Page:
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Arch Plast Surg > Volume 46(2); 2019 > Article
Kim, Na, and Park: Hair transplantation in patients with hair loss or scar deformity in the side hairline after midfacelifting surgery



Successful aesthetic plastic surgery is devoid of both unsightly scarring and postoperative disfigurement. Patients undergoing midface-lifting surgery are very often disconcerted by an altered side hairline, including sideburns, despite considerable amelioration of facial wrinkles. This study was conducted to identify an effective means of approaching an altered hairline and the unavoidable scarring arising from midface-lifting surgery.


A total of 37 patients who underwent corrective surgery with hair transplantation for hair loss or scar deformity arising from midface-lifting surgery from June 2014 to June 2017, and were observed for more than 6 months thereafter, were enrolled in the study. Prior to corrective surgery, the patients were administered a multiple-choice survey regarding their dissatisfaction arising from midface-lifting surgery. Among the 37 patients, 24, 12, and one underwent donor harvesting by the strip method, non-shaven follicular unit extraction, and partial shaving follicular unit extraction, respectively. Additionally, 33 of the 37 patients underwent hair transplantation in the frontotemporal recess area along with hairline correction surgery. The average number of transplanted grafts was 1,025.


Surgery resulted in a natural and satisfactory appearance in all patients. The average patient and physician subjective satisfaction scores were 4.6 and 4.8, respectively. No adverse events such as folliculitis occurred.


Side-hairline correction surgery by hair transplantation can be considered an effective method of realigning an altered hairline accompanied by scars following midfacelifting surgery.


Plastic surgery is a specialty involving cosmetic improvements, and excellent patient satisfaction scores are therefore expected. The surgeon must endeavor to provide not only substantial cosmetic enhancement, but also natural results with no detectable traces of surgery. To achieve this goal, surgery should produce neither alteration/disfigurement of a normal body structure nor scar tissue; at the very least, the incision should be concealed to be less conspicuous [1]. Therefore, when performing various types of facial plastic surgery, every effort is made to create hidden scars by making incisions on the scalp or hairline.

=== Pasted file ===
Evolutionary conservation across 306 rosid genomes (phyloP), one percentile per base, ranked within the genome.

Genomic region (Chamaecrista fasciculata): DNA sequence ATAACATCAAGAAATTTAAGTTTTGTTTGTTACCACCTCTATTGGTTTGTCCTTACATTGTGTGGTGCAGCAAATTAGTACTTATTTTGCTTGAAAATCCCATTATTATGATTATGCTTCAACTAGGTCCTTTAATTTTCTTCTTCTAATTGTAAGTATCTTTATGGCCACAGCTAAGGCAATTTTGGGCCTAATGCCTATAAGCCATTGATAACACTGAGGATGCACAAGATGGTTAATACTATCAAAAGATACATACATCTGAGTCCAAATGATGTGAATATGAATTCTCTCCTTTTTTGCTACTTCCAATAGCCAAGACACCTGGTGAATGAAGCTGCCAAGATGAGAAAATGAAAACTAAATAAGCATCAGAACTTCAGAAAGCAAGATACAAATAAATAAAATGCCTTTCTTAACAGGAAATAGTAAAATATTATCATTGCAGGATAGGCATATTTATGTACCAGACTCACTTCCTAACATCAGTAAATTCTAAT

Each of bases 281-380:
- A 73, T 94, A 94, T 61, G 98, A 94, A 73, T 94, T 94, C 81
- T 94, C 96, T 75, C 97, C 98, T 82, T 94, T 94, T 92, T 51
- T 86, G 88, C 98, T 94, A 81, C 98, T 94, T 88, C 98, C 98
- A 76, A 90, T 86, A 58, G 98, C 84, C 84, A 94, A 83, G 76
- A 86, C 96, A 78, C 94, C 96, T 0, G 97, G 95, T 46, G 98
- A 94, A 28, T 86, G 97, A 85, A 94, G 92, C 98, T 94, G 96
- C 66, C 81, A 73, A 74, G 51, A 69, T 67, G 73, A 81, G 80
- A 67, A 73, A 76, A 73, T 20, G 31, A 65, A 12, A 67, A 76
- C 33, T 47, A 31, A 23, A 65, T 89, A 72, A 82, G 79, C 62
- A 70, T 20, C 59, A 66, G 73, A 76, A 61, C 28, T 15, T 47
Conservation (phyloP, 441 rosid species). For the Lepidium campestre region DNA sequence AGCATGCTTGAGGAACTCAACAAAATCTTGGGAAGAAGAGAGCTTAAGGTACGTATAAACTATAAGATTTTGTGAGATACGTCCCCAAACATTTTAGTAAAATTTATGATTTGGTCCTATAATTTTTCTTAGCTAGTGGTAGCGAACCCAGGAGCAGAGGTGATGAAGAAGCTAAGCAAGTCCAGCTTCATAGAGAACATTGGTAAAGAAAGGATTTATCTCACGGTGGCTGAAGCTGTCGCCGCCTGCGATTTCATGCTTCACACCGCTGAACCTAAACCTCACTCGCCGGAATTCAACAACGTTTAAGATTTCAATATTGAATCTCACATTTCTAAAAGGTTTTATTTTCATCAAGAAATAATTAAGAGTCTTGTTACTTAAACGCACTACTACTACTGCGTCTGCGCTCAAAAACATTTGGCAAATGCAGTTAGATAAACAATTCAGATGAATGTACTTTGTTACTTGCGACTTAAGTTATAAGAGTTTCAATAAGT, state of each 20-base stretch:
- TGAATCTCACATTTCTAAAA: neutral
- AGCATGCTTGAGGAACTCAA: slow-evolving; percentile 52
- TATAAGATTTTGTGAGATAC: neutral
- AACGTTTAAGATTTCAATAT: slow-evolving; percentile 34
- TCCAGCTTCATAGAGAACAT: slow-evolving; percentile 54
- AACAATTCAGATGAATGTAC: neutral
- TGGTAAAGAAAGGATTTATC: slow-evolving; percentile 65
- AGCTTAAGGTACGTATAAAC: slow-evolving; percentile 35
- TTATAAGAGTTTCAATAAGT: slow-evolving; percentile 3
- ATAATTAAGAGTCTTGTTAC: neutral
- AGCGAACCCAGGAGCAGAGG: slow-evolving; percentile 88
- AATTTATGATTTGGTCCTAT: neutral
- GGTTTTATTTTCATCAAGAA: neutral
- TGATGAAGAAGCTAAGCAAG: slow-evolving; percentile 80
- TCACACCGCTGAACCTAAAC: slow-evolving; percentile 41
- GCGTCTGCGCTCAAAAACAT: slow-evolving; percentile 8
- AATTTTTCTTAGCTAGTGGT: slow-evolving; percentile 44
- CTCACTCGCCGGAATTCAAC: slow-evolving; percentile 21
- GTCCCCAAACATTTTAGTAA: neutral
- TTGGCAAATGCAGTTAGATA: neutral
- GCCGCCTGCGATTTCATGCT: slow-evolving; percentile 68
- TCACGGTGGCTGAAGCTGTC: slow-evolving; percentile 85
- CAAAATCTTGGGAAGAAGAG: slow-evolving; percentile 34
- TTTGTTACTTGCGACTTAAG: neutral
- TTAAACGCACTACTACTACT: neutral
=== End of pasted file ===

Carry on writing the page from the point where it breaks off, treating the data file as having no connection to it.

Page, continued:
Nonsurgical scarless facial thread lift is also an option for minimizing scarring [2]. However, the procedures that ensure the best results, with the highest satisfaction rates, involve an incision in the temple area, with excisional removal of excess skin to pull the skin tight for facial rejuvenation. Such face-lifting surgery involves making an incision along the side hairline or on the temporal scalp for camouflage, inevitably producing an incision scar on the scalp, along with a hairline alteration.
Classic midface-lifting surgery creates a youthful facial contour by eliminating wrinkles and restoring midface fullness. This procedure targets signs of aging such as wrinkles, but leaves many patients unsatisfied due to a deformed hairline or noticeable scarring along the hairline.
The authors obtained very satisfactory results by restoring altered hairlines through hair transplantation, and herein report the outcomes of this procedure with a review of the literature.


Institutional Review Board/Ethics Committee approval was obtained from Wonkwang University Hospital (WKIRB-201810-SB-075).
A total of 37 patients who received corrective surgery with hair transplantation to repair hair loss or incision scars as complications of midface-lifting surgery from June 2014 to June 2017, and were observed for at least 6 months thereafter, were included in the study. Prior to surgery, a dissatisfaction survey was conducted to assess complaints concerning scars, hair loss, or alterations of the side hairline.
The patients’ average age was 42 years (range, 30–65 years). The interval from midface-lifting surgery to hairline correction surgery ranged from 2 weeks to 9 years, with an average interval of 1.6 years. The strip method was used in 24 patients, non-shaven follicular unit extraction in 12 patients, and partial shaving follicular unit extraction in one patient. Of all 37 eligible patients, 33 underwent hair transplantation in the frontotemporal recess area concurrently with hairline correction, with an average of 1,025 grafts (range, 420–2,290 grafts). Patients with an observation period of <6 months or who underwent additional procedures for midface-lifting, laser treatment, or any other cosmetic surgery were excluded from the study.